With a young, high-capacity fleet, Hapag-Lloyd is poised for its second half century as a merged organisation, while implementing measures to maintain profitability and liquidity during the pandemic
In 1968 Weser Express, carrying a heavy tonnage for its time of 736 TEU, arrived in New York to inaugurate the first fully containerised service across the Atlantic from Europe.
Soon Weser Express and sister ship Elbe Express, jointly owned by a subsidiary of two groups – Hapag and North German Lloyd – plied the route as container ships rapidly replaced conventional vessels in one of the great revolutions in logistics.
However, the revolution placed a heavy financial burden throughout the industry as fleets of conventional vessels were steadily replaced. At Hapag and North German Lloyd, the cost of building two more box ships on top of the original vessels began to put a strain on finances. Recognising the inevitable, the two rivals decided to combine resources under a merged entity known as Hapag-Lloyd. That landmark event took place in 1970, exactly 50 years ago.
And today? In a convincing demonstration of the virtues of the merger, Hapag-Lloyd’s original fleet of four ships has grown to some 240 vessels and 120 liner services worldwide with a total capacity of 1.7M TEU – numbers beyond the comprehension of the architects of the original merger. Every year the group shifts about 12M containers around the world.
“About one in every 10 containers transported on the seven seas today is on a Hapag-Lloyd vessel,” points out chief executive officer Rolf Habben Jansen, who has been in the top job for six years. Unusually for a maritime group, he is not a seafarer but a logistics expert who worked in top positions with DHL before moving to the shipping group with revenues of €6.4Bn (US$7.5Bn).
Inevitably, the pandemic has hit the business because of the decline in transport volumes. In Q2 2020, freight was “significantly down” and the group moved quickly to slash capacity and cut costs. Six of its 121 liner services were suspended. On the bright side, the drop in oil prices boosted the bottom line because of the devaluation of bunker stocks.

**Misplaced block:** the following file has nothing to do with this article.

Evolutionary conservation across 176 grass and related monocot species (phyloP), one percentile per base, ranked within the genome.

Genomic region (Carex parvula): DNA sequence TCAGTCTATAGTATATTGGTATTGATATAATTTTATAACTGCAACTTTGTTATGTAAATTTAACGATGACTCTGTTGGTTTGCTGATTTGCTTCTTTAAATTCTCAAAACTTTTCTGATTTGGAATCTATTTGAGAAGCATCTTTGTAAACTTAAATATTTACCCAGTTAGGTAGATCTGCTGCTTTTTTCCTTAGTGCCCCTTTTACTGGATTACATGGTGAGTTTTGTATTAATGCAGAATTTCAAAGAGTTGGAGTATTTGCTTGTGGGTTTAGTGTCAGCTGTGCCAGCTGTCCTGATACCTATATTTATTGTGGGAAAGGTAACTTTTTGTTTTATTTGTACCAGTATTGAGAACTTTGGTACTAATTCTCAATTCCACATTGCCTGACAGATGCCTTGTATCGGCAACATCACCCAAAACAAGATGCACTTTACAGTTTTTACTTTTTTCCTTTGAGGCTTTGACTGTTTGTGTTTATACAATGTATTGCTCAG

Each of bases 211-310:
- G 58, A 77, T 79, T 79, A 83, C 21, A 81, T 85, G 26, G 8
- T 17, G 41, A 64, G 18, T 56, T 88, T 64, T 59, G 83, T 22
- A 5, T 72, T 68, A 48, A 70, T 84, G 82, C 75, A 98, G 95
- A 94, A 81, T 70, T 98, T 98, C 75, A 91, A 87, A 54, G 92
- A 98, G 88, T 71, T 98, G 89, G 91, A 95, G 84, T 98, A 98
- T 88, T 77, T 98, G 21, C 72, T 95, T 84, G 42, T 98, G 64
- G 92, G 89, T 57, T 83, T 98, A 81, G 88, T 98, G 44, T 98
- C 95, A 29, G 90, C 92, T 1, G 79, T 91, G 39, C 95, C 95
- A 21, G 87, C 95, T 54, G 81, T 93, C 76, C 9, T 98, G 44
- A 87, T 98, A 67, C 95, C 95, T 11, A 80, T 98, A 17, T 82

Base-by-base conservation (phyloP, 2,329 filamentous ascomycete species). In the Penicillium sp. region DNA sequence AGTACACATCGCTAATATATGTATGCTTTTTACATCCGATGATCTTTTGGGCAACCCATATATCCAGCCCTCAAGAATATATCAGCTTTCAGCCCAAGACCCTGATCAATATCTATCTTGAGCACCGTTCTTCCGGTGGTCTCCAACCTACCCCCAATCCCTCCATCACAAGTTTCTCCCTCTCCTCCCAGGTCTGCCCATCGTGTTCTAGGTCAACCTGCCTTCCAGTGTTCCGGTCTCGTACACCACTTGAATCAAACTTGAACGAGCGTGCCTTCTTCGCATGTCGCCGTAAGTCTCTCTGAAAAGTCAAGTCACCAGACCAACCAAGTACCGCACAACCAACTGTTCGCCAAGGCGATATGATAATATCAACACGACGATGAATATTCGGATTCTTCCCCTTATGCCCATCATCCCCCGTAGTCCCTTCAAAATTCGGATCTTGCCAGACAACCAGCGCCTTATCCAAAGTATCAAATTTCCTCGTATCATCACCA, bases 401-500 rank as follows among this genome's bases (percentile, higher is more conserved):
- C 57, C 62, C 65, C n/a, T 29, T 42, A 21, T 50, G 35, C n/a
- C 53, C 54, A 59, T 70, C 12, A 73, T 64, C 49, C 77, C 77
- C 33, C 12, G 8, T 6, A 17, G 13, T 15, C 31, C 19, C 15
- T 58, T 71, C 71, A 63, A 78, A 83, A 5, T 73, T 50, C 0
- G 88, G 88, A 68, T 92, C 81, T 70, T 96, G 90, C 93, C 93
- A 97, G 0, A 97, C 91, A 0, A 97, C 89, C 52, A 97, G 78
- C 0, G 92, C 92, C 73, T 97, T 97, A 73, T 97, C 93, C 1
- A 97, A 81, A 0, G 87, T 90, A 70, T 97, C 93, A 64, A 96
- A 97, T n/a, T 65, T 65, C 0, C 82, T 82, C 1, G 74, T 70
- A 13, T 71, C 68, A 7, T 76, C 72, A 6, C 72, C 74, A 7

In half a century Hapag-Lloyd has faced many external threats, but the challenges posed by Covid-19 are unique. At the peak of restrictions, more than 90% of shore-based employees were working from home and at the time of writing most of them were still there.
Despite the disruption, shipping operations continue to run as smoothly as circumstances permit, crewing being a particularly thorny issue. “Worldwide travel restrictions as well as local restrictions currently make crew changes in various ports difficult or impossible however,” the group reported in its latest filing. “Hapag-Lloyd is working closely with local authorities and other market participants to improve the situation.”
The other big problem is the bottom line and Hapag-Lloyd introduced a project called “performance safeguarding” in early 2020 to maintain profitability and liquidity. In a monumental exercise that covered the entire group, Mr Jansen and his team drew up a list of more than 1,700 individual measures that would help it get through the vagaries of the pandemic.